There’s been a lot of talk about tax policy of late.
It’s an election year, after all—and while most of the rhetoric revolves around targeting only “the wealthiest Americans,” it’s hard to shake a sense that the impact will be less than precisely targeted.
There’s talk of raising the tax rate on capital gains and dividends, for example—as though only the rich invest in stocks and mutual funds. A prominent presidential candidate talks openly about the fairness of increasing the amount of income subject to FICA withholding, and while it certainly sounds “fair,” that could represent a pretty big tax increase for some decidedly unwealthy families (worse, unless the benefit calculations are adjusted—and it would certainly be most unfair to do so—the move won’t even help the Social Security deficit; we’ll just pay out more in benefits to the people from whom we have now taken more FICA).
Another prominent presidential candidate wants to sever the tie between employment and health insurance, and if he is successful, many in the working middle class who currently enjoy that workplace coverage could find some or all of that benefit taxed—and probably shouldn’t hold their breath waiting for a salary boost to compensate for the loss (even more could simply find themselves with the “opportunity” to shop for insurance on their own). Others have resurrected the notion of imposing a “windfall profits” tax on Big Oil—as though we don’t all know who will actually wind up paying for it (note to politicians: It’s been tried before…it didn’t work).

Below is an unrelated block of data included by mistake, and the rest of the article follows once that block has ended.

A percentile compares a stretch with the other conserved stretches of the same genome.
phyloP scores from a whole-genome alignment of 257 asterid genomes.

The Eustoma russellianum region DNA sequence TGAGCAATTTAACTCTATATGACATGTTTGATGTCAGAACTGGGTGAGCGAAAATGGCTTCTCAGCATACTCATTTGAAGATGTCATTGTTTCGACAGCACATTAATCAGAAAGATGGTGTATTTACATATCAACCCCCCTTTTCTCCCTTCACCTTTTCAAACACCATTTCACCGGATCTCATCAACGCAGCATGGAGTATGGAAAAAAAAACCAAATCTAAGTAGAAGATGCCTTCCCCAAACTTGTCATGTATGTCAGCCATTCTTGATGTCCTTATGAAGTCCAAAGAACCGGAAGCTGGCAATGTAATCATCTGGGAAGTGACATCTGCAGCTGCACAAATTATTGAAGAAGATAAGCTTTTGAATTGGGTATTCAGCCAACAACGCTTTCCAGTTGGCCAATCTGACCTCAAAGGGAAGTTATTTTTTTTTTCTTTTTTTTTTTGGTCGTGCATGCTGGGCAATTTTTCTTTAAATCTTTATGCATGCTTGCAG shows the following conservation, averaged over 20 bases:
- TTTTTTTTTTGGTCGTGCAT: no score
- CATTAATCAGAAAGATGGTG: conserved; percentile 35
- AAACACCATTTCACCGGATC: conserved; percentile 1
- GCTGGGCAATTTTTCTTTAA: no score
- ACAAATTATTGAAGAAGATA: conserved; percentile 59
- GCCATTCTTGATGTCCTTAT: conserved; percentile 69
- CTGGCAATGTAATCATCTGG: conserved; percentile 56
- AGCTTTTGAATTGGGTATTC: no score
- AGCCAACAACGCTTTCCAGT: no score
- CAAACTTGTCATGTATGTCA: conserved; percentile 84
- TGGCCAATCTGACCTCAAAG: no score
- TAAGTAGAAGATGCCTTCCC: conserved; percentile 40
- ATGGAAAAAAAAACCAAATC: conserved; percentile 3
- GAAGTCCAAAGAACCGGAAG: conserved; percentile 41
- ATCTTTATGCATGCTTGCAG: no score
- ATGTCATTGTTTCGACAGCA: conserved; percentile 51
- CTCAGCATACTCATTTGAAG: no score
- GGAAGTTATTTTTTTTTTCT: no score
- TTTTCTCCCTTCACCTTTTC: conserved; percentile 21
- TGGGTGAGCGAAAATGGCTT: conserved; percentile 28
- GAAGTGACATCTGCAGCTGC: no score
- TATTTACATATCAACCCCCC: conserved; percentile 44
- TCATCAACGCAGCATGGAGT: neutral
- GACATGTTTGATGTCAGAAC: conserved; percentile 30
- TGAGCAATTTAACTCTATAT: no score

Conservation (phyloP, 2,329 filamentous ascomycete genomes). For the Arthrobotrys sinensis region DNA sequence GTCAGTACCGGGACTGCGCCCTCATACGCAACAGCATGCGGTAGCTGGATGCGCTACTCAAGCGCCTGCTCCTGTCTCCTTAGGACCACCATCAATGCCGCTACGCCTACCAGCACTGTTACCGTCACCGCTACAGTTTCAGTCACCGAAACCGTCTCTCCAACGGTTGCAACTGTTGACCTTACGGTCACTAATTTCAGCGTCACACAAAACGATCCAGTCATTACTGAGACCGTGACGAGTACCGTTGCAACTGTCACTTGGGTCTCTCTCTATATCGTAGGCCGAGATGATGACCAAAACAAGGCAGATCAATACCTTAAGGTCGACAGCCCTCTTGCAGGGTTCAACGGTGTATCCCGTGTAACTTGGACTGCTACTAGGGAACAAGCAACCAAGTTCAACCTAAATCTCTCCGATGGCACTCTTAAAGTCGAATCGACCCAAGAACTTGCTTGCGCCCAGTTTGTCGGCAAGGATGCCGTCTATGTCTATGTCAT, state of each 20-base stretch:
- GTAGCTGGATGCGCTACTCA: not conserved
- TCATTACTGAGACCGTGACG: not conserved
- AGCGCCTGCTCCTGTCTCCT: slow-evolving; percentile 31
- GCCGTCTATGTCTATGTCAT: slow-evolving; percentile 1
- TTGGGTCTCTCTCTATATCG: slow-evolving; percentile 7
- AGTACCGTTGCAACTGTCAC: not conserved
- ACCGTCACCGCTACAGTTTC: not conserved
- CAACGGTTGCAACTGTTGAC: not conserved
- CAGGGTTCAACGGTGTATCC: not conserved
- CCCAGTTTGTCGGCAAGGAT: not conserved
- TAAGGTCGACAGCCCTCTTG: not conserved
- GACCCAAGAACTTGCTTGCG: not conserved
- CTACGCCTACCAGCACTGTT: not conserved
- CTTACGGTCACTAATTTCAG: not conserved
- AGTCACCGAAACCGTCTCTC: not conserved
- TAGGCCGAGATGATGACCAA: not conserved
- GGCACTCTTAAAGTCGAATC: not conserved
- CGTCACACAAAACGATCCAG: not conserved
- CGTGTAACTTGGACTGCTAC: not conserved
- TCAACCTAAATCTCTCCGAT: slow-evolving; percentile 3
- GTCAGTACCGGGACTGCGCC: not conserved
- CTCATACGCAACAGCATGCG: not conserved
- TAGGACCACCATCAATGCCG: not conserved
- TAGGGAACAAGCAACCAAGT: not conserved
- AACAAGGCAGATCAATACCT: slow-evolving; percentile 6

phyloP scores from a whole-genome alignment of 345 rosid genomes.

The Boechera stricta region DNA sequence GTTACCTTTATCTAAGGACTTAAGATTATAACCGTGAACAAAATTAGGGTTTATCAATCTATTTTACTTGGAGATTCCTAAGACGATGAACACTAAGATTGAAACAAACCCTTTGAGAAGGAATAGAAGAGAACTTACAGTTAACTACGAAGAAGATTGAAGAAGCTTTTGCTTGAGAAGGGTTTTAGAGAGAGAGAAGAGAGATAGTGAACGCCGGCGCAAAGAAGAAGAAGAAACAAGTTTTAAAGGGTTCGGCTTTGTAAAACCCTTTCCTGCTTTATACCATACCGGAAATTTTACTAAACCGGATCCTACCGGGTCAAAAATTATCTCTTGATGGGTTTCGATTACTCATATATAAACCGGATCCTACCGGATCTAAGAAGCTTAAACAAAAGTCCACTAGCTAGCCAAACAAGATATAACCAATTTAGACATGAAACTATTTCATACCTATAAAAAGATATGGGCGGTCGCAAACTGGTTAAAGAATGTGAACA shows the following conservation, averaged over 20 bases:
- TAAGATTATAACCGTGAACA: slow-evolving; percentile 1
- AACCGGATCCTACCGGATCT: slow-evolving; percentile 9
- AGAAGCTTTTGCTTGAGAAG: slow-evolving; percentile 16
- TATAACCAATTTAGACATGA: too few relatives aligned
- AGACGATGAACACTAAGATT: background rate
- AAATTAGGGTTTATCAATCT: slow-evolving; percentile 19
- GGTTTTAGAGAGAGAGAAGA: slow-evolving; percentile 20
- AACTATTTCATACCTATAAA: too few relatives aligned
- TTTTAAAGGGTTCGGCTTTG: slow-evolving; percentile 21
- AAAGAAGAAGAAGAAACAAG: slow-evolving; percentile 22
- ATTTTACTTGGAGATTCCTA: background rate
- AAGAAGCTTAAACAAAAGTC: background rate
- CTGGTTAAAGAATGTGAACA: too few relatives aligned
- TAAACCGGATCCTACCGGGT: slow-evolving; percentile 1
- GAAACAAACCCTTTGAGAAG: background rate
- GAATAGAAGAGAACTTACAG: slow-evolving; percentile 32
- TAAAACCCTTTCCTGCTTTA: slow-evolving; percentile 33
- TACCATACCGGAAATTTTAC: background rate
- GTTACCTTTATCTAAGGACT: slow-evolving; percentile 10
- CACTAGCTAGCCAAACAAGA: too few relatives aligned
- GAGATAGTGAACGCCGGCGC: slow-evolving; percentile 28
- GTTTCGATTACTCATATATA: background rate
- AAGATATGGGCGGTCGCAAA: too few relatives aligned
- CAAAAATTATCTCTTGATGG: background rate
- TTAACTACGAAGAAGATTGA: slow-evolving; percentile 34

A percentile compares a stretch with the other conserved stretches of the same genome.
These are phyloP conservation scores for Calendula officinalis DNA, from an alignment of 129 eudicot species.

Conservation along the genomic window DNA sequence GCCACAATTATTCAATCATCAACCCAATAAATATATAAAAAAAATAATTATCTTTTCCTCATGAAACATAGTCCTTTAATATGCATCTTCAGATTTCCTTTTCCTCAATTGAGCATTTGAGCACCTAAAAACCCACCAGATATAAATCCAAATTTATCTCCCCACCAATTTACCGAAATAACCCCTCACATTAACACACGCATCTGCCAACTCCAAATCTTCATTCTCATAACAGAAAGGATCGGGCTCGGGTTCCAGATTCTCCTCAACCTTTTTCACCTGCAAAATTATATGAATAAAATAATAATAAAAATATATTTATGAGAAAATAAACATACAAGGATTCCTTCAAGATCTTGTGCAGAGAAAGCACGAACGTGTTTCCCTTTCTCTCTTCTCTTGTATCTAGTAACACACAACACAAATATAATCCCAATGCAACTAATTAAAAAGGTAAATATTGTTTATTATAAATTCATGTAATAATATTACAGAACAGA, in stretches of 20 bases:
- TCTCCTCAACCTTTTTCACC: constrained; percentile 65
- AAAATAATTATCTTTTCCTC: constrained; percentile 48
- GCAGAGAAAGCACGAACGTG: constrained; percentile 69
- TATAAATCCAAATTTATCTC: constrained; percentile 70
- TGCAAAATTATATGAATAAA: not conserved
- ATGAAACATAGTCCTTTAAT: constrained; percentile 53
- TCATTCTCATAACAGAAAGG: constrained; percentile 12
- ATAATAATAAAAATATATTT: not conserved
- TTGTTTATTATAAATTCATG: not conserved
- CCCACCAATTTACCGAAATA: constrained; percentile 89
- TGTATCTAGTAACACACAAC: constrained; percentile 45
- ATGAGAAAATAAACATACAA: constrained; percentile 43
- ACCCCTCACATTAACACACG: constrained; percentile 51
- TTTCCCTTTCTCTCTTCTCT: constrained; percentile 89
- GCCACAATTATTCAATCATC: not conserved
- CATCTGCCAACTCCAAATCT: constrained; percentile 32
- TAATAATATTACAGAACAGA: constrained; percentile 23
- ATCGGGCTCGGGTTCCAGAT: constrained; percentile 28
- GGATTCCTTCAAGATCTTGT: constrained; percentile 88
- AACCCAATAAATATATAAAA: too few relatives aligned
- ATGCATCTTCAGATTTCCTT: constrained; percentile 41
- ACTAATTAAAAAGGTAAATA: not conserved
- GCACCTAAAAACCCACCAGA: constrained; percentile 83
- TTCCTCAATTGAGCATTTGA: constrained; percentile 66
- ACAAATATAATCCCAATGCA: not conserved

Unfortunately, our economic lives are going to get more complicated in the coming months. We’re not technically in a recession, but regardless of such technicalities, many feel—and are hunkering down—as though we are. Ultimately, of course, perception is reality in such matters—and none of the current U.S. presidential candidates has any real interest in convincing us otherwise.
What that means, of course, is that between now and the election, we’re going to have a lot to fret about. Concerns about the rising cost of—well, just about everything—and anxiety about how the markets (and our 401(k) accounts) respond to that uncertainty will almost certainly continue to be the order of the day. In the months ahead, it’s likely to be harder than ever to keep participants focused on, and committed to, their retirement savings. Frankly, even the well-intentioned coverage and focus on 401(k) plan fees (and not all of it qualifies as “well-intentioned”) serves to undermine participant confidence in these programs.
As a solution, the Democratic candidates are touting payroll deduction plans for retirement savings (Senator Clinton’s are voluntary, Senator Obama would make them opt-out for participants) with government matches of up to $1,000. These solutions, of course, relegate the employer to nothing more than a payroll agent in the transaction (Senator McCain has yet to address the issue).
Doubtless, the ease of payroll deduction will spur some takers (certainly Obama’s opt-out version), but one can’t help but wonder how well-served workers, left to their own devices, will be in the retail IRA market, certainly compared with the structure, guidance, and institutional pricing afforded most employer-sponsored plans. It is a shame, perhaps a tragedy, IMHO, that the candidates have yet to consider the opportunity to provide real incentives for employers to “suit up” as a fiduciary for these programs.
But if there is a tragedy greater than the fact that only about three in four eligible actually participate in a workplace retirement savings plan, IMHO, it is that roughly half of working Americans don’t even have the opportunity.
- Nevin E. Adams, JD